photography Paul Fanara model Cortney Chyme
Inspiration from the incredible multi - award winning movie Moulin Rouge, Blue highlights Cortney as both a model, and entertainer.
This shoot was shot with a variety of white balances to achieve the blue hue often seen in the performance, and also in the romance scenes of the movie.
Cortney Chyme is a model, dancer, actor, and singer from the Buffalo, NY region. Living In The Buff Studio by Paul Fanara has been a piler and has been helping photographic visions come to life since 2007.
What do you think are the core elements of a “strong” image and how do you feel when encountering one?
When I find an image, or take an image that captures such elements, I feel engaged often emotionally charged on both conscious and subconscious levels. Whether it's bringing to the forefront the carnal, or animal remnants that exist within, or pushing me as an artist to consider my own trajectory, and how I make my art more engaging, or even become a better person, there is an emotional edge that most images don't force me to recognize.
To elaborate on the previous question, I’d love to discuss the importance of the “story” in the image, especially in your portraits. For me portraits are much more about the subject than the artist. My goal with portraits is to capture the essence of the subject. Headshots, event portraits, behind-the-scenes images when working on films, or even street photography, my goal is to always capture exactly what makes the subject engaging. Often I like to finish such images in black and white. I've always loved the style photographers achieved from Rolleiflex cameras. I feel it strips away the distractions, and pushes the view to see the subject in a different way; in a less visual, and more intuitive, or emotional kind of viewing. The story, at that point, is the story the subject wants to tell. You can feel it through the image, that is, if I've done my job well...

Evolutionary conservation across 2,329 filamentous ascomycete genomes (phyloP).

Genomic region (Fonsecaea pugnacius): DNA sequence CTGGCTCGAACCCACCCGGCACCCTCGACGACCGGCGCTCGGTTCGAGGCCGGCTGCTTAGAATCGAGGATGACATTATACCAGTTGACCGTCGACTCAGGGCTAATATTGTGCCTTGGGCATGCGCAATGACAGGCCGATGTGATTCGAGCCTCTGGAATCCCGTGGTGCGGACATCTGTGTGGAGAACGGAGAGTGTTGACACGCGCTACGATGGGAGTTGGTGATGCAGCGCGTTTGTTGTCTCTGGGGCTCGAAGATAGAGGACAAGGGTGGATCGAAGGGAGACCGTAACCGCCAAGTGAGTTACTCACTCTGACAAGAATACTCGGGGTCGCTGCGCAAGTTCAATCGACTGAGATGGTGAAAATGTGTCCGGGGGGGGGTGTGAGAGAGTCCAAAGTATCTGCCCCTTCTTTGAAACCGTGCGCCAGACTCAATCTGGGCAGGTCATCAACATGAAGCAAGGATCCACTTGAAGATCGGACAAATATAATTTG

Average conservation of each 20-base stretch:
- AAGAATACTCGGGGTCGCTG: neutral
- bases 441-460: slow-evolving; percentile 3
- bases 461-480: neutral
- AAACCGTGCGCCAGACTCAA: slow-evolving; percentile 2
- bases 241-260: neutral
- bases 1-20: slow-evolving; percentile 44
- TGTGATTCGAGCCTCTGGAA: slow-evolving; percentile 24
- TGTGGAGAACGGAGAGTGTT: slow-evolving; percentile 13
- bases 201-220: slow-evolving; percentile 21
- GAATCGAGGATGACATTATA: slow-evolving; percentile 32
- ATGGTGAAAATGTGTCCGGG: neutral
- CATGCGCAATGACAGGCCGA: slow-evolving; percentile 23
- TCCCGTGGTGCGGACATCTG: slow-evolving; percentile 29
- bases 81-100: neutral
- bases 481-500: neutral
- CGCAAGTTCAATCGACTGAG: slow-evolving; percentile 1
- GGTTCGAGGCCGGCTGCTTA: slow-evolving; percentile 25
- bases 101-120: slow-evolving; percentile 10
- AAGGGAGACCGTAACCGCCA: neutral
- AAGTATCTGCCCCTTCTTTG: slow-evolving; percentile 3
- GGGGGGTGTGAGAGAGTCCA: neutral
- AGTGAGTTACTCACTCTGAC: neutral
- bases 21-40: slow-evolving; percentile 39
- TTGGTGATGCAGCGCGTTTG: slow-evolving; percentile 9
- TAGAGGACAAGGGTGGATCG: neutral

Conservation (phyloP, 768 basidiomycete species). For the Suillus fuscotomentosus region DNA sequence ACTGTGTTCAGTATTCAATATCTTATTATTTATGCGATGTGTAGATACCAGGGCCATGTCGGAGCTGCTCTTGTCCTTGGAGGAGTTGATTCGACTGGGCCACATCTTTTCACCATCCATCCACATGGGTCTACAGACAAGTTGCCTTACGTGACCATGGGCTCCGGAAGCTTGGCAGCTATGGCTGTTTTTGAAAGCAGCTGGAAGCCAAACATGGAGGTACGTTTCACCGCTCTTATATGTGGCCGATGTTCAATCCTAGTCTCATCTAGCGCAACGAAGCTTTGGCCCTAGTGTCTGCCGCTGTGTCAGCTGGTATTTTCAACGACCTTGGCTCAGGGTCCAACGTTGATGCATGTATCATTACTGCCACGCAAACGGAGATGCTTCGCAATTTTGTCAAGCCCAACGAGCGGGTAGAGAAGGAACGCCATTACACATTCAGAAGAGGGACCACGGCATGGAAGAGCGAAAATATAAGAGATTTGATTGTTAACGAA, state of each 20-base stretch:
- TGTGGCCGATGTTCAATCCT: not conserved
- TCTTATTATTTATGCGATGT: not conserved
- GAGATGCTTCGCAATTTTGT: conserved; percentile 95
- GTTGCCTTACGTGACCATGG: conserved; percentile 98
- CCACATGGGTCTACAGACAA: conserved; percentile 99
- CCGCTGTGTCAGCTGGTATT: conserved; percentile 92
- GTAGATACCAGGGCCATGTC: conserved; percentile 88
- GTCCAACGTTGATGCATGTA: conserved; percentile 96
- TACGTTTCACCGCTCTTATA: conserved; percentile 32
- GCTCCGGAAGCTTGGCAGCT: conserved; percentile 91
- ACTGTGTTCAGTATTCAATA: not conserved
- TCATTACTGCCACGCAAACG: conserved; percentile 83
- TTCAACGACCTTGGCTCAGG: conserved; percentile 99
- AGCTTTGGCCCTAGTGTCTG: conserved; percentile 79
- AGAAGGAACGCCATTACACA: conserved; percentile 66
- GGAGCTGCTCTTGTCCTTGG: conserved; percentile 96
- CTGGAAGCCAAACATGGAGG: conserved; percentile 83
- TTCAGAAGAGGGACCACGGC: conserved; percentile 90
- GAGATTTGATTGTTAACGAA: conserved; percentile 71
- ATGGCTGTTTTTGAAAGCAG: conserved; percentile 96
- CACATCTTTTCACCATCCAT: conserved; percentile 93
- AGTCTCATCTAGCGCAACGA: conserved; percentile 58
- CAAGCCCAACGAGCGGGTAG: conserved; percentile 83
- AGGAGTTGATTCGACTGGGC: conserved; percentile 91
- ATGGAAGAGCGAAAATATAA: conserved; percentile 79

So do you think there is a difference in creating a “story” in a solo image, compared to a series, as part of a photographic assignment for a magazine, for example?
I don't. And I know plenty would disagree with me, but even as part of a series of images, each image, I believe, should be able to stand alone. Perhaps a bigger story can be told in multiple images if that's the goal, but for me, pictures are worth more than a thousand words. Stories are also interpretive. The story a photographer might seek to tell might not be the story the viewer actually reads in the images.
Of course, every portrait is a “new story” and a whole new challenge, but can you share some workflow you’ve mastered over the years in your people photography? For example, how do you choose between a close-up shot and an environmental portrait, when you encounter striking face?